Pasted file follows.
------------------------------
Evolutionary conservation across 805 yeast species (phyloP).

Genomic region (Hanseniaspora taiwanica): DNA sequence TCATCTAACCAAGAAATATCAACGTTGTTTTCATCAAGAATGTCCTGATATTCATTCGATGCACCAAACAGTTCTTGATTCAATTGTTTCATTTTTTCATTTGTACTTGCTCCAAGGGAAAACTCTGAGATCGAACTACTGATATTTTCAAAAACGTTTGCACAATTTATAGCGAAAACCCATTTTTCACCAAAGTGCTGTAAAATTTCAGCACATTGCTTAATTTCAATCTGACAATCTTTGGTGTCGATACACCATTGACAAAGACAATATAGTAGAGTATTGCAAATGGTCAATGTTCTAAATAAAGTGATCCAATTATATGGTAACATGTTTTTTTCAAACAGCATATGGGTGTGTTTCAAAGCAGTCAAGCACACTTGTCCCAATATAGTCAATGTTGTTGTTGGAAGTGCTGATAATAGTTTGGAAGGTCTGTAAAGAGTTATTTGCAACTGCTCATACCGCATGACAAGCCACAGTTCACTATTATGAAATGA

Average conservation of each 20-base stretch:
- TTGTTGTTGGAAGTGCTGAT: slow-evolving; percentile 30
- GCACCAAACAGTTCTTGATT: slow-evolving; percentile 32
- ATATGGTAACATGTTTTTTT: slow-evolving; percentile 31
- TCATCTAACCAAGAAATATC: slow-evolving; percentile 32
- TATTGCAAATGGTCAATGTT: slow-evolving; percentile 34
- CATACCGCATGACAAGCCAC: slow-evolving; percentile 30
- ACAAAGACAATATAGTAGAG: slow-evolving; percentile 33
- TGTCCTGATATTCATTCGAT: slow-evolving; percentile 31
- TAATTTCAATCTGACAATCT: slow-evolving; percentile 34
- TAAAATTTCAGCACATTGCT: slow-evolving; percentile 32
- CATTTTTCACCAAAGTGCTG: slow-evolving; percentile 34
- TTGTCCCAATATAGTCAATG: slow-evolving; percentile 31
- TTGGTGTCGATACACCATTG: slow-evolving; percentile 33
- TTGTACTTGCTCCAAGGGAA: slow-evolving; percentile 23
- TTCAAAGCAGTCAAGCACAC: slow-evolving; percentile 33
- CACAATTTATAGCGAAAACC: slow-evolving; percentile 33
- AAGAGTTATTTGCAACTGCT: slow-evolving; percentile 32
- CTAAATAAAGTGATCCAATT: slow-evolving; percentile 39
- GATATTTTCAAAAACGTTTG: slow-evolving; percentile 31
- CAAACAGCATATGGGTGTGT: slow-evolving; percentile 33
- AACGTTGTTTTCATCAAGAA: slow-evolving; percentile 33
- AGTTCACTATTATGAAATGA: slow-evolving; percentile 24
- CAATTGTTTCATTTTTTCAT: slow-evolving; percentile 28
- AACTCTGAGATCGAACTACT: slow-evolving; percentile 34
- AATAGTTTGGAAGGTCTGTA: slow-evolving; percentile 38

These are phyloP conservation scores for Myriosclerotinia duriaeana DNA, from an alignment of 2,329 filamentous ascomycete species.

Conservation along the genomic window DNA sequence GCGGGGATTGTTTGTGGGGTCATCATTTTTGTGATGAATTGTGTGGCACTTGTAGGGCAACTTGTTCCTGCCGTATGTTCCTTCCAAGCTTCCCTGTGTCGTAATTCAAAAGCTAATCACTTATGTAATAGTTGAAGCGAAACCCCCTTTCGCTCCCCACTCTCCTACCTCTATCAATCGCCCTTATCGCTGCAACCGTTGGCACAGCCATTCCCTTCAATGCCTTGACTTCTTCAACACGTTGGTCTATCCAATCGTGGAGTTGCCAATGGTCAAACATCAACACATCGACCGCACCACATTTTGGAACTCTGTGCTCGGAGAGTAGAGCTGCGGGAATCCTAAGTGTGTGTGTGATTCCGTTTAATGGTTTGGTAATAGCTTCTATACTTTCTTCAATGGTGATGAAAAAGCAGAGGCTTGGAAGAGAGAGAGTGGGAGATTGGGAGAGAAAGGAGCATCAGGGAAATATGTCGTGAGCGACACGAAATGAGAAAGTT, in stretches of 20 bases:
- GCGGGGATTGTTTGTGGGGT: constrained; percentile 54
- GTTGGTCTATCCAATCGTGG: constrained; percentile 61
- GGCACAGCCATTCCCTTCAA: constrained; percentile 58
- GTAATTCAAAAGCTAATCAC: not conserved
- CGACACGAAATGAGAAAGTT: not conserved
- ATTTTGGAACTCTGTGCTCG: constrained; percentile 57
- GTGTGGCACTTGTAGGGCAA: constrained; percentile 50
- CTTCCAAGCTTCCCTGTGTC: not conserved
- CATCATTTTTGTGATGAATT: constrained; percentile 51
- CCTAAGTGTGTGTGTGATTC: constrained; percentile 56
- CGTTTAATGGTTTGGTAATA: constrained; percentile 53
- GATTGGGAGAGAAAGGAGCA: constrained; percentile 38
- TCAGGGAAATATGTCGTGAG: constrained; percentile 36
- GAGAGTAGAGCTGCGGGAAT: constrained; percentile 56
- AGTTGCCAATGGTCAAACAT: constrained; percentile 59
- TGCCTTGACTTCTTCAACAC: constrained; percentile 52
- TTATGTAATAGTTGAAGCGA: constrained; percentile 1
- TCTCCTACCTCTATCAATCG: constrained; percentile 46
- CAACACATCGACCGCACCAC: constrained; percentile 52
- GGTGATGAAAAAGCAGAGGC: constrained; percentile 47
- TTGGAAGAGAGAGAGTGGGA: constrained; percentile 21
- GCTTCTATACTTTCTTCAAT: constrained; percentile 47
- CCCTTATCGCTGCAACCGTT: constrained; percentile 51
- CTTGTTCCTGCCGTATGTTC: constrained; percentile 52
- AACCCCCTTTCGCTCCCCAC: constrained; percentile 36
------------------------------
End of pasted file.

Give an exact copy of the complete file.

Evolutionary conservation across 805 yeast species (phyloP).

Genomic region (Hanseniaspora taiwanica): DNA sequence TCATCTAACCAAGAAATATCAACGTTGTTTTCATCAAGAATGTCCTGATATTCATTCGATGCACCAAACAGTTCTTGATTCAATTGTTTCATTTTTTCATTTGTACTTGCTCCAAGGGAAAACTCTGAGATCGAACTACTGATATTTTCAAAAACGTTTGCACAATTTATAGCGAAAACCCATTTTTCACCAAAGTGCTGTAAAATTTCAGCACATTGCTTAATTTCAATCTGACAATCTTTGGTGTCGATACACCATTGACAAAGACAATATAGTAGAGTATTGCAAATGGTCAATGTTCTAAATAAAGTGATCCAATTATATGGTAACATGTTTTTTTCAAACAGCATATGGGTGTGTTTCAAAGCAGTCAAGCACACTTGTCCCAATATAGTCAATGTTGTTGTTGGAAGTGCTGATAATAGTTTGGAAGGTCTGTAAAGAGTTATTTGCAACTGCTCATACCGCATGACAAGCCACAGTTCACTATTATGAAATGA

Average conservation of each 20-base stretch:
- TTGTTGTTGGAAGTGCTGAT: slow-evolving; percentile 30
- GCACCAAACAGTTCTTGATT: slow-evolving; percentile 32
- ATATGGTAACATGTTTTTTT: slow-evolving; percentile 31
- TCATCTAACCAAGAAATATC: slow-evolving; percentile 32
- TATTGCAAATGGTCAATGTT: slow-evolving; percentile 34
- CATACCGCATGACAAGCCAC: slow-evolving; percentile 30
- ACAAAGACAATATAGTAGAG: slow-evolving; percentile 33
- TGTCCTGATATTCATTCGAT: slow-evolving; percentile 31
- TAATTTCAATCTGACAATCT: slow-evolving; percentile 34
- TAAAATTTCAGCACATTGCT: slow-evolving; percentile 32
- CATTTTTCACCAAAGTGCTG: slow-evolving; percentile 34
- TTGTCCCAATATAGTCAATG: slow-evolving; percentile 31
- TTGGTGTCGATACACCATTG: slow-evolving; percentile 33
- TTGTACTTGCTCCAAGGGAA: slow-evolving; percentile 23
- TTCAAAGCAGTCAAGCACAC: slow-evolving; percentile 33
- CACAATTTATAGCGAAAACC: slow-evolving; percentile 33
- AAGAGTTATTTGCAACTGCT: slow-evolving; percentile 32
- CTAAATAAAGTGATCCAATT: slow-evolving; percentile 39
- GATATTTTCAAAAACGTTTG: slow-evolving; percentile 31
- CAAACAGCATATGGGTGTGT: slow-evolving; percentile 33
- AACGTTGTTTTCATCAAGAA: slow-evolving; percentile 33
- AGTTCACTATTATGAAATGA: slow-evolving; percentile 24
- CAATTGTTTCATTTTTTCAT: slow-evolving; percentile 28
- AACTCTGAGATCGAACTACT: slow-evolving; percentile 34
- AATAGTTTGGAAGGTCTGTA: slow-evolving; percentile 38

These are phyloP conservation scores for Myriosclerotinia duriaeana DNA, from an alignment of 2,329 filamentous ascomycete species.

Conservation along the genomic window DNA sequence GCGGGGATTGTTTGTGGGGTCATCATTTTTGTGATGAATTGTGTGGCACTTGTAGGGCAACTTGTTCCTGCCGTATGTTCCTTCCAAGCTTCCCTGTGTCGTAATTCAAAAGCTAATCACTTATGTAATAGTTGAAGCGAAACCCCCTTTCGCTCCCCACTCTCCTACCTCTATCAATCGCCCTTATCGCTGCAACCGTTGGCACAGCCATTCCCTTCAATGCCTTGACTTCTTCAACACGTTGGTCTATCCAATCGTGGAGTTGCCAATGGTCAAACATCAACACATCGACCGCACCACATTTTGGAACTCTGTGCTCGGAGAGTAGAGCTGCGGGAATCCTAAGTGTGTGTGTGATTCCGTTTAATGGTTTGGTAATAGCTTCTATACTTTCTTCAATGGTGATGAAAAAGCAGAGGCTTGGAAGAGAGAGAGTGGGAGATTGGGAGAGAAAGGAGCATCAGGGAAATATGTCGTGAGCGACACGAAATGAGAAAGTT, in stretches of 20 bases:
- GCGGGGATTGTTTGTGGGGT: constrained; percentile 54
- GTTGGTCTATCCAATCGTGG: constrained; percentile 61
- GGCACAGCCATTCCCTTCAA: constrained; percentile 58
- GTAATTCAAAAGCTAATCAC: not conserved
- CGACACGAAATGAGAAAGTT: not conserved
- ATTTTGGAACTCTGTGCTCG: constrained; percentile 57
- GTGTGGCACTTGTAGGGCAA: constrained; percentile 50
- CTTCCAAGCTTCCCTGTGTC: not conserved
- CATCATTTTTGTGATGAATT: constrained; percentile 51
- CCTAAGTGTGTGTGTGATTC: constrained; percentile 56
- CGTTTAATGGTTTGGTAATA: constrained; percentile 53
- GATTGGGAGAGAAAGGAGCA: constrained; percentile 38
- TCAGGGAAATATGTCGTGAG: constrained; percentile 36
- GAGAGTAGAGCTGCGGGAAT: constrained; percentile 56
- AGTTGCCAATGGTCAAACAT: constrained; percentile 59
- TGCCTTGACTTCTTCAACAC: constrained; percentile 52
- TTATGTAATAGTTGAAGCGA: constrained; percentile 1
- TCTCCTACCTCTATCAATCG: constrained; percentile 46
- CAACACATCGACCGCACCAC: constrained; percentile 52
- GGTGATGAAAAAGCAGAGGC: constrained; percentile 47
- TTGGAAGAGAGAGAGTGGGA: constrained; percentile 21
- GCTTCTATACTTTCTTCAAT: constrained; percentile 47
- CCCTTATCGCTGCAACCGTT: constrained; percentile 51
- CTTGTTCCTGCCGTATGTTC: constrained; percentile 52
- AACCCCCTTTCGCTCCCCAC: constrained; percentile 36